Doing so shows your passion for the position and your preparation for the interview. These questions also help you determine whether your core values align with those of the school’s administration. For example, you may want to consider asking about what kind of support you expect in terms of mentoring or training.

Employers look for teacher candidates who have a combination of strong academic credentials, teaching experience, classroom management skills, communication and collaboration skills, a passion for teaching, and flexibility and adaptability.

  • Education and Certification: Employers typically look for candidates who hold a Bachelor’s degree in Education or a related field and have a valid teaching certification. Depending on the state or country, specific requirements may vary.
  • Knowledge of the subject matter: Teachers should have a deep understanding of the subject they are teaching. Employers look for candidates who have a strong academic background in their subject area.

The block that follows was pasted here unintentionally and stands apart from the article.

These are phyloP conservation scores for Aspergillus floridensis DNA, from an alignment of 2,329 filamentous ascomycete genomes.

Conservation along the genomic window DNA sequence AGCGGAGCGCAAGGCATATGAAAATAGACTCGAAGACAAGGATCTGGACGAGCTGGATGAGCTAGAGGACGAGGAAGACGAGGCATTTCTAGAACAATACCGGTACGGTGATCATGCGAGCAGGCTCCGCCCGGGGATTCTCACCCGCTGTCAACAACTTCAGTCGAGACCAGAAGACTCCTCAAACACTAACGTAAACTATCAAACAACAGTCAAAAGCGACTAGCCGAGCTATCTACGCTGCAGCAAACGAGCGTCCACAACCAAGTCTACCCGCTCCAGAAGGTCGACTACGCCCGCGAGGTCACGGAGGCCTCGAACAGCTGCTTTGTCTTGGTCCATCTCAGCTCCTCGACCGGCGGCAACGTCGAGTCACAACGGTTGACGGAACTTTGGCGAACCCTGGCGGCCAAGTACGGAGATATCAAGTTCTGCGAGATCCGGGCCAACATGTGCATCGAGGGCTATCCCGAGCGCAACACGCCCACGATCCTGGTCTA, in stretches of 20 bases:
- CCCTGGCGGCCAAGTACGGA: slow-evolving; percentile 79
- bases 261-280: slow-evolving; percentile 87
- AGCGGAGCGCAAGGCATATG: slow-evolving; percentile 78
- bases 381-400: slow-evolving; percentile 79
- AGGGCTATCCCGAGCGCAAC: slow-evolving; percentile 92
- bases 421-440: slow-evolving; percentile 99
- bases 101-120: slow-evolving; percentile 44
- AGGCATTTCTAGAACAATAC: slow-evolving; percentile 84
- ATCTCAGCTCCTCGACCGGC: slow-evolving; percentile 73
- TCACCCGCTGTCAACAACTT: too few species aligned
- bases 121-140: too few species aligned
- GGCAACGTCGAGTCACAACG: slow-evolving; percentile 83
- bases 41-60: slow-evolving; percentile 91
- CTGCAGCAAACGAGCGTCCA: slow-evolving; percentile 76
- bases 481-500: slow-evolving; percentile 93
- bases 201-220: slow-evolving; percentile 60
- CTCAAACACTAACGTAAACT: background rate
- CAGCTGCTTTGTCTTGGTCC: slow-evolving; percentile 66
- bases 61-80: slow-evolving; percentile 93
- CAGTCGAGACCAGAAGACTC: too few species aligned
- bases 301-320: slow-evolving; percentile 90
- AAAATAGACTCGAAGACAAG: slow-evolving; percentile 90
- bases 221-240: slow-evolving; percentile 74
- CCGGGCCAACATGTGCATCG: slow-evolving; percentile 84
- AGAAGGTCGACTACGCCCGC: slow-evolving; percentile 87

• Teaching Experience: While teaching experience is not always a requirement, employers generally look for candidates who have experience working with students, whether it’s through student teaching or prior teaching experience.
  • Classroom Management Skills: Employers look for candidates who have strong classroom management skills, including the ability to maintain a safe and structured learning environment, manage behavior problems, and create positive relationships with students.
  • Communication and Collaboration: Teachers must have good communication and collaboration skills to work with students, parents, and colleagues effectively. Employers look for candidates who are able to communicate clearly and effectively, listen actively, and work well with others alongside problem-solving skills.
  • Passion for Teaching: Employers look for candidates who are passionate about teaching and genuinely care about their students’ success. They want teachers who are enthusiastic, creative, and committed to lifelong learning.

Frequently Asked Questions

Share Post

AI Writer



Create AI generated content